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As I’m not that good with plants and stuff I thought I’d use the “audio post” to help me out. It’s a thing that looks like a telephone and has push buttons for the different subjects. The six buttons are:

1. Welcome 2. Our Plants 3. People’s Palm House 4. The Story of the Palm House 5. Mini Plant Trail 6. Descriptive Commentary. What to press first? Naturally I went for no.1 Welcome – result, nothing, silence. I then pressed each of the other 5 buttons with the same result – silence. Hmmm. Just as I was wondering why no sound was coming down the line I saw this:

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How about that? The thing was out of order. However it didn’t just not work, it also thanked me for my patience whilst they were waiting for it to be repaired. Well that’s good – how did they know I was being patient? I was annoyed. Instead of telling visitors to “note … that it was out of order” why didn’t they just put an apology there. Something along the lines of “We’re sorry this audio post is not working and we hope to get it repaired as soon as possible”. Their sign is just a way of NOT saying sorry. Not impressed with that bit.

However I have to say that over all I was really impressed with the Palm House. To think this structure is in a public park in Liverpool is fantastic. Definitely worth a visit if you’re ever in Liverpool. 

A lesson in Beeing efficient

As I’m still reeling from learning about the amazingness of bees at a beekeeping course on Sunday, I’m going to give you some more bee facts that could potentially blow your mind. They blew mine.

There are 250,000 varieties of bee. Only one of these is a honey-making bee.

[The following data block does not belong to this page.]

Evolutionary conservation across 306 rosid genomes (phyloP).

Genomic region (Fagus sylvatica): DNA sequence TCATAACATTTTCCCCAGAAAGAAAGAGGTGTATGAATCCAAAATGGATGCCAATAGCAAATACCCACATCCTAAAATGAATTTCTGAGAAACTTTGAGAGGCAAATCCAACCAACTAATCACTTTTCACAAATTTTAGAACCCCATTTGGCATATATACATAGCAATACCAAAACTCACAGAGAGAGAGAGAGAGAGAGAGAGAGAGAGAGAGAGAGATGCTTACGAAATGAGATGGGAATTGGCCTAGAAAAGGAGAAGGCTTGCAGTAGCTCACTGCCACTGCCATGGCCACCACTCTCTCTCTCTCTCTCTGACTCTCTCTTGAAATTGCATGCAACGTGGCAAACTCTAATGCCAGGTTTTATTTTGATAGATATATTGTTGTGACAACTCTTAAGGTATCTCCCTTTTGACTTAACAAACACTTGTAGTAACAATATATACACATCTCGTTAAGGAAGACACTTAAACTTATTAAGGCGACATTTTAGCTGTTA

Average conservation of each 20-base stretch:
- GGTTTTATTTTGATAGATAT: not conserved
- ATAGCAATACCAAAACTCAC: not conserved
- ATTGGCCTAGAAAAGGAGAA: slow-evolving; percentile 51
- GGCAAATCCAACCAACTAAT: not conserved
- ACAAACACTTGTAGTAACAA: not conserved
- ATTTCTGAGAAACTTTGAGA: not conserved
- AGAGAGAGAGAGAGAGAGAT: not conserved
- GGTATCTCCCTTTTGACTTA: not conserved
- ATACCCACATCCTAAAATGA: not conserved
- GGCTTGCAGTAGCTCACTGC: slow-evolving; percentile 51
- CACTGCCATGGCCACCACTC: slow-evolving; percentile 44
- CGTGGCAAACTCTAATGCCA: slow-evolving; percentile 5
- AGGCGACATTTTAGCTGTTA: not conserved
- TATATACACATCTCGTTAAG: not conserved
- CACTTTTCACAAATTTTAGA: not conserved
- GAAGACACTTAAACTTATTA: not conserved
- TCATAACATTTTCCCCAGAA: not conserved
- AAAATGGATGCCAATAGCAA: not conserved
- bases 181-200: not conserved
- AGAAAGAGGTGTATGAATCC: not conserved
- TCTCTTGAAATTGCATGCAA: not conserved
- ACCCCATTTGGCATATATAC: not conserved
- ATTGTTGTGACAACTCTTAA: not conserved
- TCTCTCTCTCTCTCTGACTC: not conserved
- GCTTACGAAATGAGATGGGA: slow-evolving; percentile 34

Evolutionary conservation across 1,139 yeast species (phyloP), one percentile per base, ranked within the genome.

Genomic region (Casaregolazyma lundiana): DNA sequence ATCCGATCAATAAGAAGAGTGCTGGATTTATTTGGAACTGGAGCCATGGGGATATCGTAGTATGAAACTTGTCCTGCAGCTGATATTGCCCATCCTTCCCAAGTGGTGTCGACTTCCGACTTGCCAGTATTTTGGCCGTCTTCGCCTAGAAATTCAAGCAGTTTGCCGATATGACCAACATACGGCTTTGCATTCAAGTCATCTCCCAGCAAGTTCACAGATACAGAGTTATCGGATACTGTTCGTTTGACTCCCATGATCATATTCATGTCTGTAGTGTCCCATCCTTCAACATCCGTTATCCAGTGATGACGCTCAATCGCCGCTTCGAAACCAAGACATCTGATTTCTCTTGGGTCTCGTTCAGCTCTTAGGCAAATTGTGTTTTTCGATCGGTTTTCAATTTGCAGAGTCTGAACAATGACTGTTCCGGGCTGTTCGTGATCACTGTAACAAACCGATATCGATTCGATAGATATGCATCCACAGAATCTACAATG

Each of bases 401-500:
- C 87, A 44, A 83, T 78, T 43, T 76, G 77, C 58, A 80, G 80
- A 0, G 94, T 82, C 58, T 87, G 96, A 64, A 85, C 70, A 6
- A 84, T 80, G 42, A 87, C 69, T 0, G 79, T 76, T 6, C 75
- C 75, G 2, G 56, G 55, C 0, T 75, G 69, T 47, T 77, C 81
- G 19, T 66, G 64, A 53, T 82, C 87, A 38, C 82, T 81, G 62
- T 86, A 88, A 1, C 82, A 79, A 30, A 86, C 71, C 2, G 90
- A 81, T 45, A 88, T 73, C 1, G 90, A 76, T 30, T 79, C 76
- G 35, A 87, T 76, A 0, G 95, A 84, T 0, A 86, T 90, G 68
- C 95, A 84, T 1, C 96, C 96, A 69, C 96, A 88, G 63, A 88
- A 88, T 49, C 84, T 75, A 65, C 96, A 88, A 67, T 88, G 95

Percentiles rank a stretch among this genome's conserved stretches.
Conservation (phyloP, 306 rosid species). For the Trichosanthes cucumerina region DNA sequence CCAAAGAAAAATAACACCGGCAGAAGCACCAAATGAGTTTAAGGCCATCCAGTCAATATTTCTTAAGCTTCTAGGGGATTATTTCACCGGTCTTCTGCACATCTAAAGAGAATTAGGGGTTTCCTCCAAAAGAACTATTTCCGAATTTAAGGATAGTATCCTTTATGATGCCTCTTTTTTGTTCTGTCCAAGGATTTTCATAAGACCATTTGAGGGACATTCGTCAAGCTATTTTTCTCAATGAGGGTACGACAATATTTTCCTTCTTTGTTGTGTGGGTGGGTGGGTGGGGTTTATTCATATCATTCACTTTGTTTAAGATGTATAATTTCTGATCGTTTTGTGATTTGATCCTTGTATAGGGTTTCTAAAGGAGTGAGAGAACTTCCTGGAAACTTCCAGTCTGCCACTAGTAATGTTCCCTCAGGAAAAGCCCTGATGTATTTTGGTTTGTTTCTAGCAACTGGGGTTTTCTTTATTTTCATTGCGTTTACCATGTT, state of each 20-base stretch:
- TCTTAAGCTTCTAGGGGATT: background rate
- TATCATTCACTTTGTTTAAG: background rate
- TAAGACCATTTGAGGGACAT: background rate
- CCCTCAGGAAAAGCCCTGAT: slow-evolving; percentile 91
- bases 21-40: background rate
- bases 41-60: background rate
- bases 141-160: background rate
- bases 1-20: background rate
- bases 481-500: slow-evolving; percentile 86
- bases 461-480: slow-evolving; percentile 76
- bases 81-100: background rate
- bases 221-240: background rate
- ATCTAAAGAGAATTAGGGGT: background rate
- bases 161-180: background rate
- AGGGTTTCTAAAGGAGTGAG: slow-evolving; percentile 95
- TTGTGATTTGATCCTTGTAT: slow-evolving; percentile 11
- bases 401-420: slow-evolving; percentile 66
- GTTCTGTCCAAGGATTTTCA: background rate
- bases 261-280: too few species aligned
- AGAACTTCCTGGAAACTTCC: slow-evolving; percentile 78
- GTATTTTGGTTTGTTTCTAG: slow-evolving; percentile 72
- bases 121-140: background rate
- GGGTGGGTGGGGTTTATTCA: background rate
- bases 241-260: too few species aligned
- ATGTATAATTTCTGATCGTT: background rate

A bee hive is an extremely clean environment. When a bee knows it is going to die, it will fly away from the hive and die elsewhere. If the bee is very ill and cannot get away in time, the other bees will remove the dead body to a safe distance from the hive, to prevent disease spreading.

Bees also do not go to the toilet in the hive. They will fly outside and go somewhere else.

There are guard bees at the entrance to the hive. Each hive has it’s own scent (a unique mixture of the pollen that has been collected by that colony). As a bee approaches the hive, the guard bees will smell them to check they have the same scent. If they are not from that colony, they will be shooed away, unless they are carrying tons of pollen, then they will be allowed in.

When the young worker bees first leave the hive, they spend some time familiarising themselves with the hive and the local area. To help them find their way back, the guard bees flap their wings and fan the scent of the hive out into the air.

When a bee visits a flower to collect pollen, they will leave a scent behind that allows the other bees, who are also out foraging, to know that flower has already been visited. This prevents lots of other bees wasting time visiting the same flower.

A workers bee’s life lasts about six weeks in the summer, at which point they’re pretty knackered from all the flying and foraging etc. In the winter, because their main job is to keep the brood warm, as opposed to all the flying, they will live to about six months.

The personality of the queen bee dictates the character if a colony. If you have an aggressive queen, the colony will be more aggressive and you will get more stings, etc. If, however, you replace that queen with a more placid one, the whole colony will become more placid and calm.

Royal Jelly is produced by a gland in the bee’s head, which develops after a few weeks of life. The worker bee eggs will be given the Royal Jelly for two days only. An egg which is destined to become a drone will recieve a bit more and an egg which is to potentially become a queen bee will be fed solely on Royal Jelly. It is not that the Jelly is scarce. There is tons of it to go around. It’s that the worker bees need to be kept ‘stupid’ and so are rationed, whereas the drones and queens need to develop more and are ‘in charge’ of stuff, so they are given more.

I’ve just realised that this still doesn’t cover all of the bee facts I learned on Sunday.

A bee colony is the picture of efficiency. It’s funny to think that they don’t talk, yet they have developed all these complex systems to keep the colony running efficiently.